CETL—For Prospective Students & Families
Transition Tips for Students with Disabilities
Wherever and whenever you choose to attend college, and we hope it is UR!, self-advocacy and self-management are vital skills to develop in order to be a successful college student. Self-determined students exhibit a strong desire to succeed, know how to persevere, have clear goals and an understanding and acceptance of their disability. So recognize yourself as an active participant in your future planning and learning!
Throughout grades 9-12 it is important to be involved in every aspect of planning for college. The checklist below may help you make successful plans:
|Explore your aptitude and interests to determine potential areas of study and career goals.||Visit your high school guidance office or consult with transition specialist to complete interest surveys to narrow down academic interests and college search.|
|Understand the differences in laws and services between secondary and post-secondary education.||Research how laws impact your eligibility for services.|
|Check that disability evaluation records are up to date and fulfill college documentation guidelines.||
Colleges set their own recency requirements.
Thinking ahead to graduate level exam accommodations is recommended.
|Document the use of assistive technology as it applies to college-level academics.||Do your homework on devices, software and applications found to be beneficial during high school.|
|Explore agency resources, if eligible, such as adult career and continuing education services through vocational rehabilitation (ACCES-VR in NYS).||Check your IEP transition plan for continuity of services through outside agencies.|
|Become knowledgeable about your disability, the impact on learning, and your strengths and weaknesses as a learner.||
Read your educational evaluations to understand your needs as a learner.
Develop a deeper understanding of your disability.
Research study strategies that promote success and meet your individual needs.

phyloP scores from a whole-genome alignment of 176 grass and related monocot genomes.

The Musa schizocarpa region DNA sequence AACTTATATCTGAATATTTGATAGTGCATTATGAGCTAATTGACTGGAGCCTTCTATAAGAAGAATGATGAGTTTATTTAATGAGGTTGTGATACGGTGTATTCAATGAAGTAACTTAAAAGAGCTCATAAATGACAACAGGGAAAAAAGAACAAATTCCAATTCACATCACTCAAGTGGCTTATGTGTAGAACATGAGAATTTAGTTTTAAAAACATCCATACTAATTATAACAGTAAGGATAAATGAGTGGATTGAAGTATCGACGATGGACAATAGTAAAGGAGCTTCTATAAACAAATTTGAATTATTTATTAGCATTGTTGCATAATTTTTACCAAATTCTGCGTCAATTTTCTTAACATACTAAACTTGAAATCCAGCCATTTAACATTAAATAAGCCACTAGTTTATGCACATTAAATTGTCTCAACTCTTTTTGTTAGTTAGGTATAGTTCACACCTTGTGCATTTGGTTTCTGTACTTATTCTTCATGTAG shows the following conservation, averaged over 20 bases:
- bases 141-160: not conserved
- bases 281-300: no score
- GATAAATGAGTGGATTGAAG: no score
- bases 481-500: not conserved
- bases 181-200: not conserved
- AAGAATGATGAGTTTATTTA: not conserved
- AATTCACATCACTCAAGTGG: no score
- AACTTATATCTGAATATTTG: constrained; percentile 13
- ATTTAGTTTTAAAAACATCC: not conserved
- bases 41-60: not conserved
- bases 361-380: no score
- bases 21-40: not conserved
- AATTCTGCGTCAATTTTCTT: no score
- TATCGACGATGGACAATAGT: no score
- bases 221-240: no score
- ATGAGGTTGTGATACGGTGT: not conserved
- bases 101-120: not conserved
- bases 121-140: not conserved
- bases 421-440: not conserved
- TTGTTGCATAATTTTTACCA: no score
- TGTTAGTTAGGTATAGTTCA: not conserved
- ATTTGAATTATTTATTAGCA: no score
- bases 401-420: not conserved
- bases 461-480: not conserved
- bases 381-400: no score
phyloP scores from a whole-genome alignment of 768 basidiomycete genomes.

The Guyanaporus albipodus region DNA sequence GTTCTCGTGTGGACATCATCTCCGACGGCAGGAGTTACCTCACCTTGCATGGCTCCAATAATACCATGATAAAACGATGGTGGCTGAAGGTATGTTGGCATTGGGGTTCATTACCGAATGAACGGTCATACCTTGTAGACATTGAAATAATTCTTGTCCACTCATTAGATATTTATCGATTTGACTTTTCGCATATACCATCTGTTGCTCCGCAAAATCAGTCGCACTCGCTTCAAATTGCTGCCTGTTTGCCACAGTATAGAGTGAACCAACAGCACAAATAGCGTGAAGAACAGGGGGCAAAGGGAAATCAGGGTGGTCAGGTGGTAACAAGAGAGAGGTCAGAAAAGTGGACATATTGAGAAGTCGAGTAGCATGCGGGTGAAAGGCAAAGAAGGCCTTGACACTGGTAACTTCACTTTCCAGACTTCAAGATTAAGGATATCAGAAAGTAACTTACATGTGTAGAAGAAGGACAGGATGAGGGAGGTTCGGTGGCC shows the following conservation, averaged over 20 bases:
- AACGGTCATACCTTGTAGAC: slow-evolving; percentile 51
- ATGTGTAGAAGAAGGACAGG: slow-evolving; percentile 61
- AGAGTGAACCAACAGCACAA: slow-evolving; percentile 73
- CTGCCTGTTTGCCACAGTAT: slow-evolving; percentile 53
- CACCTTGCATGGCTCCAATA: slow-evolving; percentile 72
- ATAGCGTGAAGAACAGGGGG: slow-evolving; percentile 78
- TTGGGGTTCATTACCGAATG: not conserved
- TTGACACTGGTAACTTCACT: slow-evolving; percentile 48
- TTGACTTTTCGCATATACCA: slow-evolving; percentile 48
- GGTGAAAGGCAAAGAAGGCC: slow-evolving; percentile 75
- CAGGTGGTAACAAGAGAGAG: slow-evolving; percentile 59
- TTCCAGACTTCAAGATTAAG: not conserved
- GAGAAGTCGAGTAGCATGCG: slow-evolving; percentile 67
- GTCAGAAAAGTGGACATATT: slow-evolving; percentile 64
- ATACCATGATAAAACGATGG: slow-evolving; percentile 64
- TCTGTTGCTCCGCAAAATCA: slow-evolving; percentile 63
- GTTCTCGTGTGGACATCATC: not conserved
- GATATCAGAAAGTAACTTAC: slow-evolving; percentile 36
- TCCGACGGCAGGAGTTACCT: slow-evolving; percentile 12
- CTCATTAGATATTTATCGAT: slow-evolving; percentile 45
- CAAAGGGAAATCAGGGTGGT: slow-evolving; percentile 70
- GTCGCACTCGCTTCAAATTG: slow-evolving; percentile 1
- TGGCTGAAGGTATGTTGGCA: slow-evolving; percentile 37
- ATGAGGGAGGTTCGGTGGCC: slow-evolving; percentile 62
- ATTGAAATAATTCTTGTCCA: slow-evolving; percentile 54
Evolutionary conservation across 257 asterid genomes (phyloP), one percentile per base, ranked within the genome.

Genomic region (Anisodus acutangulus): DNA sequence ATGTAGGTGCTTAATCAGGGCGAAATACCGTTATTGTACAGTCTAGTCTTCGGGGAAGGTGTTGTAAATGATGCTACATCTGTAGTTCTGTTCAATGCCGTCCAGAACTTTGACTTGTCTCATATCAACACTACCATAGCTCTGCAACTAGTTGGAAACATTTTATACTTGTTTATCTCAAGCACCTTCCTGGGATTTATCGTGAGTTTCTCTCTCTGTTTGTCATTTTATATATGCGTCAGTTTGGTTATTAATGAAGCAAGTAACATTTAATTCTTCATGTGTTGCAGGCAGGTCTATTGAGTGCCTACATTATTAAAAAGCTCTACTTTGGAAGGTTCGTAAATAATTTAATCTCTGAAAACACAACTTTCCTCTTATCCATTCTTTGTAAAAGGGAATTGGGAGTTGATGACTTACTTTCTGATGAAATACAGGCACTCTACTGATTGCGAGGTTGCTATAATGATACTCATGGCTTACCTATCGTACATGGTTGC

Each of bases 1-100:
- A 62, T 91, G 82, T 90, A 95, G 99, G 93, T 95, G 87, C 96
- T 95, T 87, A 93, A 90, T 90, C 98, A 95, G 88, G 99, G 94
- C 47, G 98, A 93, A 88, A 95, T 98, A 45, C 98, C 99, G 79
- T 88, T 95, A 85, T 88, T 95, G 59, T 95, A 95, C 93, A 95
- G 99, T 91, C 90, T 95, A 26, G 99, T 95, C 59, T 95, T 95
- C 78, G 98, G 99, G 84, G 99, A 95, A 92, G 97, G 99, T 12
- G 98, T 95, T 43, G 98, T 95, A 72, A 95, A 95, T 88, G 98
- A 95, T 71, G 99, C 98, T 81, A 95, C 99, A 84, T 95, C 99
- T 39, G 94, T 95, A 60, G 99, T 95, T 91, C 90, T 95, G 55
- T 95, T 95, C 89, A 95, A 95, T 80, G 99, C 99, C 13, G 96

|Make an honest self-assessment of your social/emotional readiness for college.||Speak with your health care provider to maintain a continuity of counseling services, if needed|
|Reach a level of comfort in explaining your disability and need for accommodations to college advisers and instructors||
Be an active participant in your IEP or 504 review meetings.
Practice explaining your disability to high school teachers to gain confidence in self-advocacy.
|Recognize when to ask for assistance.||Successful students are ones who do not hesitate to seek out help, rather than avoiding bad news.|
|Determine the most appropriate route to seek help.||Explore available campus resources; consider making an appointment to acquaint yourself with their services.|
|Exhibit self-motivation and self-management.||Students who can independently stay on track are less likely to fall behind in their college work.|
|Practice independent decision making, and take responsibility.||Recognize that you are in charge and will live with the consequences of your actions (which may be expensive!).|
with college disability services office...at the University of Rochester,
this is the Center for Excellence in Teaching and Learning
If possible, consider taking a college course while in high school or attend a summer program sponsored by the college to better self-assess your readiness to make the transition to college-level academics. Be aware of the increased level of academic difficulty, increased work load and pace of instruction. Because most academic content is delivered by lecture, paying attention, having the note taking skills to identify main ideas for later review is vital for acquiring, expanding and integrating knowledge. More weight is given to a limited number of assignments and exams that factor into final grades. Instructors are available during office hours, and students are expected to approach with questions and solicit feedback to check for understanding.